The order I ritual of process I came to use within this trial is given below with a list of ‘locations; for various stages:

  1. Set up camera and tripod- outside in location
  2. ‘Flow’ Collodion onto glass plate- outside on the equipment table. (15 seconds)
  3. Sensitise with Silver bath- to be now taken into the darkroom (3 to 5 minutes)
  4. Place sensitised plate in dark slide- in darkroom still. (Must be exposed and fixed within 20 minutes but varies with temperature on the day.)
  5. Expose plate- within camera in the landscape.
  6. Develop plate- back into the darkroom (15 seconds)
  7. Wash plate- in dark room to stop development.
  8. Fix plate- outdoors on the equipment bench where the Collodion was also poured. (3 minutes)
  9. Wash plate thoroughly- outdoors on equipment bench. (5 minutes)
  10. Leave to Dry- outdoors on equipment bench in a drying rack.

That evening I  practised my varnishing techniques as it is recommended to protect the surface of the Ambrotype. Which involves heating the varnish and the plate and ‘flowing’ the varnish similarly to the Collodion, instead of waiting for a skin to appear in the Collodion we are flowing the varnish before the plate cools. When it is covered it is left vertically in a drying rack to dry.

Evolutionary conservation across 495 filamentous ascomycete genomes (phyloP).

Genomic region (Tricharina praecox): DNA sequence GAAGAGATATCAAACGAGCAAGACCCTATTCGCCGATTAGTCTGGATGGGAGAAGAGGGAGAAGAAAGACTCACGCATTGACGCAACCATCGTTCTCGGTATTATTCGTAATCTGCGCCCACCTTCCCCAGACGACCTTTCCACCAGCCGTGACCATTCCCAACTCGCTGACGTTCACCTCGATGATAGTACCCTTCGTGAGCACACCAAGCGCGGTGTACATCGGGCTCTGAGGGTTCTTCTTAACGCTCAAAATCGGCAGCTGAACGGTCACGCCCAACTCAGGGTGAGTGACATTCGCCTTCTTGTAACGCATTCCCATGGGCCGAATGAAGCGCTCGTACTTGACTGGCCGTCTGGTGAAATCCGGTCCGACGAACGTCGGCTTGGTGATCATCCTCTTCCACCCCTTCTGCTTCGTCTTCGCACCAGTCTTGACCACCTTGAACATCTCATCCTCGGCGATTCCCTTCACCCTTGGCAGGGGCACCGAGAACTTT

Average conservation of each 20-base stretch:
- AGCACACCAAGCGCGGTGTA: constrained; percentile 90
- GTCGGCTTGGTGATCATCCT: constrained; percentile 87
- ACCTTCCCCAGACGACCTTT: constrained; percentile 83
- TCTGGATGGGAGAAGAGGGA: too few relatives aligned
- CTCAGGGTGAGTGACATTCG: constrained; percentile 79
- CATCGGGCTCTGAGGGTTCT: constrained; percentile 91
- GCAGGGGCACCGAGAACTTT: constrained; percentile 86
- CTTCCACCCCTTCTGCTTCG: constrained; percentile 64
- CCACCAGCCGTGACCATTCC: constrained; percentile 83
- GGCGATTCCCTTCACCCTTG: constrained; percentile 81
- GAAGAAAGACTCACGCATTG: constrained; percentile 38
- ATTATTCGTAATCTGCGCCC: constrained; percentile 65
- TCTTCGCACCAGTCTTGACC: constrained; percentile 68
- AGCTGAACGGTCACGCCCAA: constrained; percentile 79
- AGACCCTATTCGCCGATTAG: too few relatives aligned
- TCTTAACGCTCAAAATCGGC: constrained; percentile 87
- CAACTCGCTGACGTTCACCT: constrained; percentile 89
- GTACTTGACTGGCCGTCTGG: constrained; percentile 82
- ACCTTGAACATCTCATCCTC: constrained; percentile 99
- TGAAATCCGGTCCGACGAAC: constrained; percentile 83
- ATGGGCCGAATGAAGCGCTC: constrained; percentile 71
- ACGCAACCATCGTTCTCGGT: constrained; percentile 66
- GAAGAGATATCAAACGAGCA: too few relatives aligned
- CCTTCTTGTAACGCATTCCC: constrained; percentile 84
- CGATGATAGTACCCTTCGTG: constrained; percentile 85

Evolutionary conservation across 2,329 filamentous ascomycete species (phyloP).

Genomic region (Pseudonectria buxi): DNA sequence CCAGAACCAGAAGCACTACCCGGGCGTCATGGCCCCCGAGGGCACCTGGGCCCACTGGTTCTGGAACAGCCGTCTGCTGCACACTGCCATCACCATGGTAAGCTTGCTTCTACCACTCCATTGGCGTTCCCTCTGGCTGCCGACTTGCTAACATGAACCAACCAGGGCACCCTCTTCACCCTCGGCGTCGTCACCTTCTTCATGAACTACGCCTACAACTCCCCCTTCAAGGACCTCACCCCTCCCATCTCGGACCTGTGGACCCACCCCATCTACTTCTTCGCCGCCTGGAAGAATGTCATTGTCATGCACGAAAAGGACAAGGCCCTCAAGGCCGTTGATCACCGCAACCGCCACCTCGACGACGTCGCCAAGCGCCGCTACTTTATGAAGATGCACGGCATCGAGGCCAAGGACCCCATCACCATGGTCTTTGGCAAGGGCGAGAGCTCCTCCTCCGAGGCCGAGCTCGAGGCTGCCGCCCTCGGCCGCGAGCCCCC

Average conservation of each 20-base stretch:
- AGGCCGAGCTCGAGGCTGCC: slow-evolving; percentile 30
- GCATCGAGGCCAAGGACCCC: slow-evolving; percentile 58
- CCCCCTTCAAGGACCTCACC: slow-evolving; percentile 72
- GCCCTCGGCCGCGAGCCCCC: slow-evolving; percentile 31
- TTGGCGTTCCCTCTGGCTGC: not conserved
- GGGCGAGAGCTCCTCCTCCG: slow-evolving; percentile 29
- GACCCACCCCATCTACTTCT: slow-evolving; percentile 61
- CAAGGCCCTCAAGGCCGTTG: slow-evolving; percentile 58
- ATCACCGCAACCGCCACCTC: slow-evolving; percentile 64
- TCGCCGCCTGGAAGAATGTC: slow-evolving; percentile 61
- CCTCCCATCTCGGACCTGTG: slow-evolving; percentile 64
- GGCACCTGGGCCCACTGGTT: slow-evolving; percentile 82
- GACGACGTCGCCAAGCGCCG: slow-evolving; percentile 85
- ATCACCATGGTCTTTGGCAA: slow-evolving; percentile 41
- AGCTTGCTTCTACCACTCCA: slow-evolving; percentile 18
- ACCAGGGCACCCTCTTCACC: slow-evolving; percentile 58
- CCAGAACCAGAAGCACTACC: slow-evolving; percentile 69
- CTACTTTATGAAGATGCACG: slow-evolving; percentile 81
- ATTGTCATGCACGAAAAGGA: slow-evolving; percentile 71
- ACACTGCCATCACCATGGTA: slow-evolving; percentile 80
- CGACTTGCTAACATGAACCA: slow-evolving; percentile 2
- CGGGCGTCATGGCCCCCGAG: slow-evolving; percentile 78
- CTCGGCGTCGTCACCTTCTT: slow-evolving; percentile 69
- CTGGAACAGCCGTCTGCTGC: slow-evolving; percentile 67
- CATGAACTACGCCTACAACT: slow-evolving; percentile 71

The outcomes were not as expected and I will be retrying the technique again after I have done some troubleshooting regarding the process. As it is very unpredictable in there are many variables within the chemistry and my own actions that could effect the outcome of the plate.

Below are the initial plates that I have made, I will attach everything to this blog including my mistakes as not only do we learn from them but the history of photography revolves around accidental imperfections and human error that amounts to discovery.

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For my first trial with the positive Collodion process I am going to trial thirteen 4×3 clear glass plates that I have cut and filed to fit inside a 5×4 Fidelity Darkslide,which I have had to modify, from a paper fitting double dark slide to a single glass plate holder.

I think planning is essential prior to the event of making as once I begin I will have little time to flick back through text books or consult other sources as to what apparatus I need to be using and what I need to be doing with it.

And so I am going to take the time now to write a list of ‘equipment’:

  • Salted Collodion
  • Silver Bath
  • Developer
  • Varnish
  • Distilled Water
  • Sodium Thiosulfate
  • 15 litre running water supply
  • Various Measuring cylinders and beakers
  • Funnel
  • Hydrometer
  • Thermometer
  • Light meter
  • Glass Cleaner
  • Glass cutter and stone to de-burr
  • X3 Developing dishes
  • 5×4 Dipping Bath
  • Dipping instrument for plate
  • Drying Rack
  • Glass storage
  • Alcohol Lamp
  • Nova Portable Darkroom with ventilation system
  • Car power converter for ventilation system
  • Ground sheets/ tent pegs
  • Battery operated safe light
  • Gloves
  • Googles

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In preparation for the actual making element for the Collodion process I have had to make further changes to the chemistry and I have also found it essential to write lists of materials and apparatus needed for each event.

Iodizing the Silver Bath-

Required at least 24 hours before process for the Silver sensitising to work to its full potential.

To achieve this I simply have to ‘flow’ a glass plate with Salted Collodion and leave in Silver Solution and leave overnight.